History of Literature in Canada: English-Canadian and French-Canadian

Article excerpt

Reingard M. Nischik (ed.), History of Literature in Canada: English-Canadian and French-Canadian (New York and London: Camden House, 2008), 618pp. Cased. £50. ISBN 978-1-57113-359-5.

Dr Reingard Nischik, Professor of American Literature at the University of Constance, undertook an ambitious project with this broad literary history which, as she states in the introduction, starts 'with the indigenous population's oral tradition then turns to the development of French-Canadian and English-Canadian writing from colonial to contemporary times' (p. 3). While many publications have limited their studies to one linguistic or cultural group, Nischik chose to explore the writings of both French and English Canadians and to also pay 'special attention to aboriginal literature and to the pronounced transcultural, ethnically diverse character of much contemporary Canadian literature' (p. 3).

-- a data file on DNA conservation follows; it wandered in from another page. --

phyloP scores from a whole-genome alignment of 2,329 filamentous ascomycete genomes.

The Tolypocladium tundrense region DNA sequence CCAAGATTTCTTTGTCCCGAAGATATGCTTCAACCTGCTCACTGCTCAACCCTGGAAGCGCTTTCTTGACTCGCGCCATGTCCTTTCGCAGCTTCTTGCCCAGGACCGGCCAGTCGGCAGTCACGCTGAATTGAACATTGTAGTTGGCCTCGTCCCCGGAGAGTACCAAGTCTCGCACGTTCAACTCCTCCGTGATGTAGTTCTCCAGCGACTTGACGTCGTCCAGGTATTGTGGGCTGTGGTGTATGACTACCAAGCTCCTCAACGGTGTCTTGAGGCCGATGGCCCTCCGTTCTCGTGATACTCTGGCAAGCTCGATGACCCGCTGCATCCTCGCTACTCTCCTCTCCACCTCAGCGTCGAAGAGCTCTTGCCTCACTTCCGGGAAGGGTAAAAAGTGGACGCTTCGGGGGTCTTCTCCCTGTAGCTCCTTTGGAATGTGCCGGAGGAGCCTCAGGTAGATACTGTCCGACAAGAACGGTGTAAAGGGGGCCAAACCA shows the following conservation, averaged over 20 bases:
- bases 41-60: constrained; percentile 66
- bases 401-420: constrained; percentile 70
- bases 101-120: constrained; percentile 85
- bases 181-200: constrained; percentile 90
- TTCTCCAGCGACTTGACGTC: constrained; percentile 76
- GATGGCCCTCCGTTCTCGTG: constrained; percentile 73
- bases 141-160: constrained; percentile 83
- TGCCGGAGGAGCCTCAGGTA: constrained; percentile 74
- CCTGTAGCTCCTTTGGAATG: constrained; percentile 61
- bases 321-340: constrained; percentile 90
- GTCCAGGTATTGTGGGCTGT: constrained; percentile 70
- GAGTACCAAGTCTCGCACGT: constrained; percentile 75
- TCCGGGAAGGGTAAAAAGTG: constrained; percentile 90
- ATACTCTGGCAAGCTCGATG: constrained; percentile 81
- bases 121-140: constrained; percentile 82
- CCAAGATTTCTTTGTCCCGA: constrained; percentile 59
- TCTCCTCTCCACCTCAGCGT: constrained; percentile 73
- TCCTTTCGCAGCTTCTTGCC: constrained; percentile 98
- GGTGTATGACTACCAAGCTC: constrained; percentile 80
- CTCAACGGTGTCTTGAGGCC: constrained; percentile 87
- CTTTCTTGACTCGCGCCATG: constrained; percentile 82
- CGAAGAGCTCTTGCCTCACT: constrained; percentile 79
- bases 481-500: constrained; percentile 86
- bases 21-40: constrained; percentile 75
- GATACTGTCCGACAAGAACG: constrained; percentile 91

The volume is organised in chronological order and is separated into six larger sections, which are then divided into a total of 35 chapters. The work starts with aboriginal oral traditions, but the bulk of the material is post-1918, with ten chapters devoted to the modern period (1918-67) and another fifteen to literature since 1967. While the publication deals with both English- and French-Canadian literatures, they are covered as separate, albeit interrelated topics. The inclusion of short historical texts creates a bridge between time periods and allows the reader to quickly grasp the historical context in which the literature was produced.

Most of the six parts of the book are written by a number of different authors, with the exception of part two on the literature of New France. The result of the variety of authors is that the style and focus varies significantly. …